As the sole public utility in charge of power transmission lines, the chief mandate of the National Grid Corporation of the Philippines (NGCP) is to ensure the reliability of the country’s electricity. So when a government representative found that the company had included corporate social responsibility (CSR) activities as part of its operating expenses, she sought an explanation.
“Are CSR expenses necessary for the provision of the transmission services by NGCP?” asked Marbeth Laconico, corporate secretary of the National Transmission Corporation (TransCo), during a hearing called by regulators.
Transco is the state entity that owns the power transmission grid, which brings power supply from generating plants to electricity distributors. NGCP, owned by a consortium of Filipino tycoons and the State Grid Corporation of China, won the concession deal to operate it after a public bidding in 2007.
Questions over the NGCP’s finances have grown in recent years, as the transmission operator, a state-sanctioned monopoly, reported higher profitability. Last year, NGCP reported P34.7 billion in net income on nearly P62 billion in revenues. Net profit margin grew to 56.15% from 47.6% year-on-year.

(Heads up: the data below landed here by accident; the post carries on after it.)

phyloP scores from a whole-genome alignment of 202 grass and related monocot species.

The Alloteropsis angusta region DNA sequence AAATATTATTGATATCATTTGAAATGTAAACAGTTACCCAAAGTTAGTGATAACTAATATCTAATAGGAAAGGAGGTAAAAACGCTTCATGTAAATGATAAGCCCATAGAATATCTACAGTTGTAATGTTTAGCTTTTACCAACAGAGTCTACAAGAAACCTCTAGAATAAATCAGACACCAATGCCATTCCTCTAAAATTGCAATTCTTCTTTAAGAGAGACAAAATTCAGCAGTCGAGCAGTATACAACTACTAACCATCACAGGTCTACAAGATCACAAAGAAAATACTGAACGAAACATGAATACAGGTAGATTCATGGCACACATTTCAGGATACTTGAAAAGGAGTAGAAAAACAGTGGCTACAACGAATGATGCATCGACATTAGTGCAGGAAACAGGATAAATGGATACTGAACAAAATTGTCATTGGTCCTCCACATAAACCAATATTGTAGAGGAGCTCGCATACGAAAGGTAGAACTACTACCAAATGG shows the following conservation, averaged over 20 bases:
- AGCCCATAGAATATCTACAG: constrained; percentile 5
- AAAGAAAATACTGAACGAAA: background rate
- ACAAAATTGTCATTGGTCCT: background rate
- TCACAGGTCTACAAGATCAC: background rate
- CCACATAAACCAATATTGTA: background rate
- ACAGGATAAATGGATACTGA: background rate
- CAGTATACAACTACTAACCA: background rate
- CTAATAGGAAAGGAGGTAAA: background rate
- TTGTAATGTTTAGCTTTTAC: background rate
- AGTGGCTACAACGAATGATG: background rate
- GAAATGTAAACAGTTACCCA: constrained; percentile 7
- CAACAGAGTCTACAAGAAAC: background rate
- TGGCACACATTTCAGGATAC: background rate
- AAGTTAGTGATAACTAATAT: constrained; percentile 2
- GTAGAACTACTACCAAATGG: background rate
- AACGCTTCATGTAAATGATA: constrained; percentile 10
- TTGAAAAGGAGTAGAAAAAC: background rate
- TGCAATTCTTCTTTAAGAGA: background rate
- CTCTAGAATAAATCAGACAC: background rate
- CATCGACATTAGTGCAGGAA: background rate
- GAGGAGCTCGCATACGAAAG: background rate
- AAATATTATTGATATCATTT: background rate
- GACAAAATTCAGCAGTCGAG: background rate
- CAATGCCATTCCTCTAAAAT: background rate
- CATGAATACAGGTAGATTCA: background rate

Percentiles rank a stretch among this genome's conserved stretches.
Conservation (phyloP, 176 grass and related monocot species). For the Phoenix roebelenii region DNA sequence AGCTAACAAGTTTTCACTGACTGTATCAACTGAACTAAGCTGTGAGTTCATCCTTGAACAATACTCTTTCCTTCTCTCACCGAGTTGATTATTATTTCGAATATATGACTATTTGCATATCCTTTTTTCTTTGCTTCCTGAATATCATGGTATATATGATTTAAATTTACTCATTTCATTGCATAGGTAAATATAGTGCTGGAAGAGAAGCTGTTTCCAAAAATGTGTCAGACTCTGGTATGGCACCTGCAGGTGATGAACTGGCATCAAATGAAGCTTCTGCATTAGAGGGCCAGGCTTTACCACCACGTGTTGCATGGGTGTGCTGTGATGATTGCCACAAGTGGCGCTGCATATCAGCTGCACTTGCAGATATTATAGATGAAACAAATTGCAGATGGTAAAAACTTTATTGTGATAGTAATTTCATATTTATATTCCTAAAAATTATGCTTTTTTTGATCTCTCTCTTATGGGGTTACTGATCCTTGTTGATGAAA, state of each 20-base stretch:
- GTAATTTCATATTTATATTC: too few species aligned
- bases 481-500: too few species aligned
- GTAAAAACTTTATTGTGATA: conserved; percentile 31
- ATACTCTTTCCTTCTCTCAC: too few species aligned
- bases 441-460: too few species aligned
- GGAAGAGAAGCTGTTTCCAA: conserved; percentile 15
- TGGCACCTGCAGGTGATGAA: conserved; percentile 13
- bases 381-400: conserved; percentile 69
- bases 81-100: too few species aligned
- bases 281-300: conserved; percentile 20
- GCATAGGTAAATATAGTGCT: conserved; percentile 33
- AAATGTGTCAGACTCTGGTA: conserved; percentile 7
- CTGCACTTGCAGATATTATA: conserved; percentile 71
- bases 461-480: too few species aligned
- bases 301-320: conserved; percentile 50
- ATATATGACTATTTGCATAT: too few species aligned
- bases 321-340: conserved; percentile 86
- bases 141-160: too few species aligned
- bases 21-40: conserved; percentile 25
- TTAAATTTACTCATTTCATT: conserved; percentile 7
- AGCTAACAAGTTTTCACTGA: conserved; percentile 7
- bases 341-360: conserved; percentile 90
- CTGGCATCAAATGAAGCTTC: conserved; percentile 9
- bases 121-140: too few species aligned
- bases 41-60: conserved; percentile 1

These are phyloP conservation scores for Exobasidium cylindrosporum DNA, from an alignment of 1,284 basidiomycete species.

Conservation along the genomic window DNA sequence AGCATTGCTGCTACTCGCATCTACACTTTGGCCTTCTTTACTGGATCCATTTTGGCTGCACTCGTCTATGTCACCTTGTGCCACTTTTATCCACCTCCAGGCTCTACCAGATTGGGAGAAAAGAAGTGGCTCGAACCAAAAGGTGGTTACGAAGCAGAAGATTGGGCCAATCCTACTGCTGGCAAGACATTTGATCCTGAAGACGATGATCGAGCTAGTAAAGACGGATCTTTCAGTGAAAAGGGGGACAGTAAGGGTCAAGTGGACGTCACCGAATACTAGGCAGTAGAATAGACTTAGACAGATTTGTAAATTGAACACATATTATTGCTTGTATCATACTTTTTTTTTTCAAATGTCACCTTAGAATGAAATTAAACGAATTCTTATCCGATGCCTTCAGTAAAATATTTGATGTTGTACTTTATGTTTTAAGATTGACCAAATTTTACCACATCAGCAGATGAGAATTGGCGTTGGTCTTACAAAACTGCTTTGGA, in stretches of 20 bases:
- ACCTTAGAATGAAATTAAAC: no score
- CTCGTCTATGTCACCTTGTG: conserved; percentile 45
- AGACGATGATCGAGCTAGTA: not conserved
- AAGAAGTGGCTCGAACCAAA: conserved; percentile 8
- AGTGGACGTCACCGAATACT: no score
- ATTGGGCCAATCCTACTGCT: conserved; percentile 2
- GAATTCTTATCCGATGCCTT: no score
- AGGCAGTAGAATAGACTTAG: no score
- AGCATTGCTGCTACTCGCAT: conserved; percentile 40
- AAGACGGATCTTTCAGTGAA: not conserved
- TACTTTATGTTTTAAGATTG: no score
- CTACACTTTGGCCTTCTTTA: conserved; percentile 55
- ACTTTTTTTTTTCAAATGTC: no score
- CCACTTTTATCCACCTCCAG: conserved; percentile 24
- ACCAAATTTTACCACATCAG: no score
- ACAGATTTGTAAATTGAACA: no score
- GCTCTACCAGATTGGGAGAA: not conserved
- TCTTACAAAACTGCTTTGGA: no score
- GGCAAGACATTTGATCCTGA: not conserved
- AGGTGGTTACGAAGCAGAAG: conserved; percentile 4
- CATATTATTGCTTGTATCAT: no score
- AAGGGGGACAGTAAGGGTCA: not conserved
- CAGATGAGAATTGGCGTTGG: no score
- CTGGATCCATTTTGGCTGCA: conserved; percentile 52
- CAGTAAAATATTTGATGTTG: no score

Yet based on its financial statements from 2016 to 2022, NGCP passed on to consumers P2.4 billion in expenses for “public relations and corporate social responsibility,” P46.2 million in “charitable donations,” and a donation of P942 million for a “COVID-19 Preventive Drive.”
“NGCP values not only the quality of [its] transmission service. We also like to put [a] premium [on] engaging with communities, which I suppose all companies are undertaking as part of their corporate social responsibility projects,” Raymund Fontillas, financial controller of NGCP, told regulators.
Regulators have also sought explanations for the huge amount spent by the grid operator on salaries and benefits paid to employees, as well as expenses due to force majeure such as natural calamities.
Since January 2023, the Energy Regulatory Commission (ERC) has held 14 hearings to determine how much the NGCP should charge customers for the period 2016 to 2022, the fourth round of regulatory reviews.
TransCo and distribution utilities like Meralco grilled the NGCP during the hearings, where the exchange between TransCo’s Laconico and NGCP’s Fontillas happened.
Transmission rates are supposed to be set every five years, the length of a regulatory period. But that has not happened in the past decade. The last time the NGCP had a regulatory review was in 2010, which determined the maximum allowable revenue it could earn for 2010 to 2015, the company’s third regulatory period.